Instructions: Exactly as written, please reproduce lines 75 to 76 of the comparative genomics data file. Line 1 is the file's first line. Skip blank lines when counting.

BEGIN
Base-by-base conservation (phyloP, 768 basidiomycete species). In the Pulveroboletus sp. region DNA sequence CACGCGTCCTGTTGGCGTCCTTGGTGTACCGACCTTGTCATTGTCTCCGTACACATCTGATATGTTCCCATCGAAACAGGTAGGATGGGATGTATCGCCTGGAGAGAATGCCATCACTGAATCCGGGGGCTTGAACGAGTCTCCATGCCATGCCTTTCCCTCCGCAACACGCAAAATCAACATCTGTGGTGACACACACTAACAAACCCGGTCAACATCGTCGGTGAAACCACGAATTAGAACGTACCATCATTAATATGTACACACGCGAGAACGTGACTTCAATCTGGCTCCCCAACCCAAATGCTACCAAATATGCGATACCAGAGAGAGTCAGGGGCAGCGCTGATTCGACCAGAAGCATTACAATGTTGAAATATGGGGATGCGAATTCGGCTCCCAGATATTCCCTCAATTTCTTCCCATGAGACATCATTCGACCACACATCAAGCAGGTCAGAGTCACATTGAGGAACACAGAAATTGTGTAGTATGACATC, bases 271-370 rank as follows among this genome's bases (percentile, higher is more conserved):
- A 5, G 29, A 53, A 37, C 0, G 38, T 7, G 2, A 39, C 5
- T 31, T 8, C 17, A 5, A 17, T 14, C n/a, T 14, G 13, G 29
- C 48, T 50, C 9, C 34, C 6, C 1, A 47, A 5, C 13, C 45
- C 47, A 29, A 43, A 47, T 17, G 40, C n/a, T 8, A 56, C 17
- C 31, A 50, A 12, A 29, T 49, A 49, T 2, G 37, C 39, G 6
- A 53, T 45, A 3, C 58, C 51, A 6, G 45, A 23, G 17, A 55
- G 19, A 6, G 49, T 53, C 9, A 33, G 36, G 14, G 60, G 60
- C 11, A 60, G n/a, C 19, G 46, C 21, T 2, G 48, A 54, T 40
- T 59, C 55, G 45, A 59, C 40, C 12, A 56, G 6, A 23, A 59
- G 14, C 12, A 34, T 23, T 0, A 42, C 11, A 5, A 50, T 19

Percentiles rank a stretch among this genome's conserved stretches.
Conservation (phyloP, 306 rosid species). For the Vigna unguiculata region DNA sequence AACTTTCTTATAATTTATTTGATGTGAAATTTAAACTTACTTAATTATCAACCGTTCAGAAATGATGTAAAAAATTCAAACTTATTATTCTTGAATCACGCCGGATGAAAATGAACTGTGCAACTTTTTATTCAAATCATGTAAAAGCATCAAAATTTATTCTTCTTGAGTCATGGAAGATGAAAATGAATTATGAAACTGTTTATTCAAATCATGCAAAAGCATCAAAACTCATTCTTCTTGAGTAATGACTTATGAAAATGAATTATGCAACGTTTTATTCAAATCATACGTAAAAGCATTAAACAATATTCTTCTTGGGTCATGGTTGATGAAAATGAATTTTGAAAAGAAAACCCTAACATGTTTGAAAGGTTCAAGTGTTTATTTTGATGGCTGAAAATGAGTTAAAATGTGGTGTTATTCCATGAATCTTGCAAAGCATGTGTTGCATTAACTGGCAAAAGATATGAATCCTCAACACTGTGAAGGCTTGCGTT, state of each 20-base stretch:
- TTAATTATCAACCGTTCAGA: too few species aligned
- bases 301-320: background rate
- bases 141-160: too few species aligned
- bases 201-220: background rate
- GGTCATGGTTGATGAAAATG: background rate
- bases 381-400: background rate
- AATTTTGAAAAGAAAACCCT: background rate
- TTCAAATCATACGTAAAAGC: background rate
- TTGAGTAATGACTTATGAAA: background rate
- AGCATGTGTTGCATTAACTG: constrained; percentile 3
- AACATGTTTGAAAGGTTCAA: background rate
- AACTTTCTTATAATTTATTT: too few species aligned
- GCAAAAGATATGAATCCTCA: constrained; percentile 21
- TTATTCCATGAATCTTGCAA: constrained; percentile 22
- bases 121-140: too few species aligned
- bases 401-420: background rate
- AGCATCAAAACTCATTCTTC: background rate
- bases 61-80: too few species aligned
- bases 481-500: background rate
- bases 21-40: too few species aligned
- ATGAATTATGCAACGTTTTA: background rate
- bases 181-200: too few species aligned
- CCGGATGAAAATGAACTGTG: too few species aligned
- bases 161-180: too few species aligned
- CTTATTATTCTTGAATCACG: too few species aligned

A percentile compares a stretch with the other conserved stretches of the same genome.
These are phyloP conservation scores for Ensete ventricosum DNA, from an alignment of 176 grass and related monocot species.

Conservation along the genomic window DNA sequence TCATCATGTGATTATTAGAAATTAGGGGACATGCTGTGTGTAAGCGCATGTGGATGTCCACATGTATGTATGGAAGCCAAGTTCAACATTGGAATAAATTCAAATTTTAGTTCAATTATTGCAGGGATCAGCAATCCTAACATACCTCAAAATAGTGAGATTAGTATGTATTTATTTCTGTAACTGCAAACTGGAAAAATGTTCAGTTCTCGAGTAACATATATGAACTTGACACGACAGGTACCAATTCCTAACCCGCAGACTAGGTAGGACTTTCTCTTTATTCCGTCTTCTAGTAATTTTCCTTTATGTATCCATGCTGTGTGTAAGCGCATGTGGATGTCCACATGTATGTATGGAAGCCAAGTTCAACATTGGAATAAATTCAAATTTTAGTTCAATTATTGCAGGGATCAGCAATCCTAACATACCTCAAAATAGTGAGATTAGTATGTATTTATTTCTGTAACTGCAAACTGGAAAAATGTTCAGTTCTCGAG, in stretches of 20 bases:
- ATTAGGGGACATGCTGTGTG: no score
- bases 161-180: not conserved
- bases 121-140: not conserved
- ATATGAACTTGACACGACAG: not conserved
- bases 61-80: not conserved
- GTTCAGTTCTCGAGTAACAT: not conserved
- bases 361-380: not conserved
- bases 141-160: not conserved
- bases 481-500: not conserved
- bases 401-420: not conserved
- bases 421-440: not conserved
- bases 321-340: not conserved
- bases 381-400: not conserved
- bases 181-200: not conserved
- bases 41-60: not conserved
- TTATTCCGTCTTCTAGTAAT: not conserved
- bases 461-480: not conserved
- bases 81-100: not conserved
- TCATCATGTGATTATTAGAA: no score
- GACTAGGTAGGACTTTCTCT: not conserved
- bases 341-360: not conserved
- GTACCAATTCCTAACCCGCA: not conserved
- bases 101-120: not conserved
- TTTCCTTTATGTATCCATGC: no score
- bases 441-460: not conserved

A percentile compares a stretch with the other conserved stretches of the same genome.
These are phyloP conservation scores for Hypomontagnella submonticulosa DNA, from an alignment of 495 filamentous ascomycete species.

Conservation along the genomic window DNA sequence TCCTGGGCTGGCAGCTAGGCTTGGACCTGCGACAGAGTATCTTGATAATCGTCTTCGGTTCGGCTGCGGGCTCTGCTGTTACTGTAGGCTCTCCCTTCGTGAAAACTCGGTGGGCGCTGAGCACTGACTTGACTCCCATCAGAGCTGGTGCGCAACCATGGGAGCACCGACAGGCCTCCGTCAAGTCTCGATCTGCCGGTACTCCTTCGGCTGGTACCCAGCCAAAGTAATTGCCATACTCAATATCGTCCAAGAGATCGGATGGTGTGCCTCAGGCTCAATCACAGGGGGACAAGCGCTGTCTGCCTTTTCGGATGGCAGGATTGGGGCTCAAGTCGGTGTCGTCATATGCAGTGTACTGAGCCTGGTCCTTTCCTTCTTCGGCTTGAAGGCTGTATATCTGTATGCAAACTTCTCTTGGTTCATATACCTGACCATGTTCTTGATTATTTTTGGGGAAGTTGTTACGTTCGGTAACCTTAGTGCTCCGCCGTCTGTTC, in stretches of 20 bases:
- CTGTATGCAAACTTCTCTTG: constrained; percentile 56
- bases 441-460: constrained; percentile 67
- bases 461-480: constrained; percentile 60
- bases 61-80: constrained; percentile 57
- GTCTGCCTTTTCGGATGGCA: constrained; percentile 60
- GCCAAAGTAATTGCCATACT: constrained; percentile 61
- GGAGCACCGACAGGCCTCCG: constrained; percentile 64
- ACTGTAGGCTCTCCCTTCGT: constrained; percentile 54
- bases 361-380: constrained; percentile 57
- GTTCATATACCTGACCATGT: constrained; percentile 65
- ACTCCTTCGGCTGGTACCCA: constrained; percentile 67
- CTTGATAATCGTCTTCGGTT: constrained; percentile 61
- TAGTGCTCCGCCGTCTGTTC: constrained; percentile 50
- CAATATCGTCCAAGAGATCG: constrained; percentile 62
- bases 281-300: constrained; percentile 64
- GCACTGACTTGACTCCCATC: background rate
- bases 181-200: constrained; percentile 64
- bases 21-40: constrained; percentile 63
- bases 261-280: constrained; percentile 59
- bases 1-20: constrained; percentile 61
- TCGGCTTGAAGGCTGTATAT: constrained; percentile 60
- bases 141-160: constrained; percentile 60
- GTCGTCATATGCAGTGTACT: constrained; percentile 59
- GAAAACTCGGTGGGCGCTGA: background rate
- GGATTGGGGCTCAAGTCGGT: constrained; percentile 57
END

- GCCAAAGTAATTGCCATACT: constrained; percentile 61
- GGAGCACCGACAGGCCTCCG: constrained; percentile 64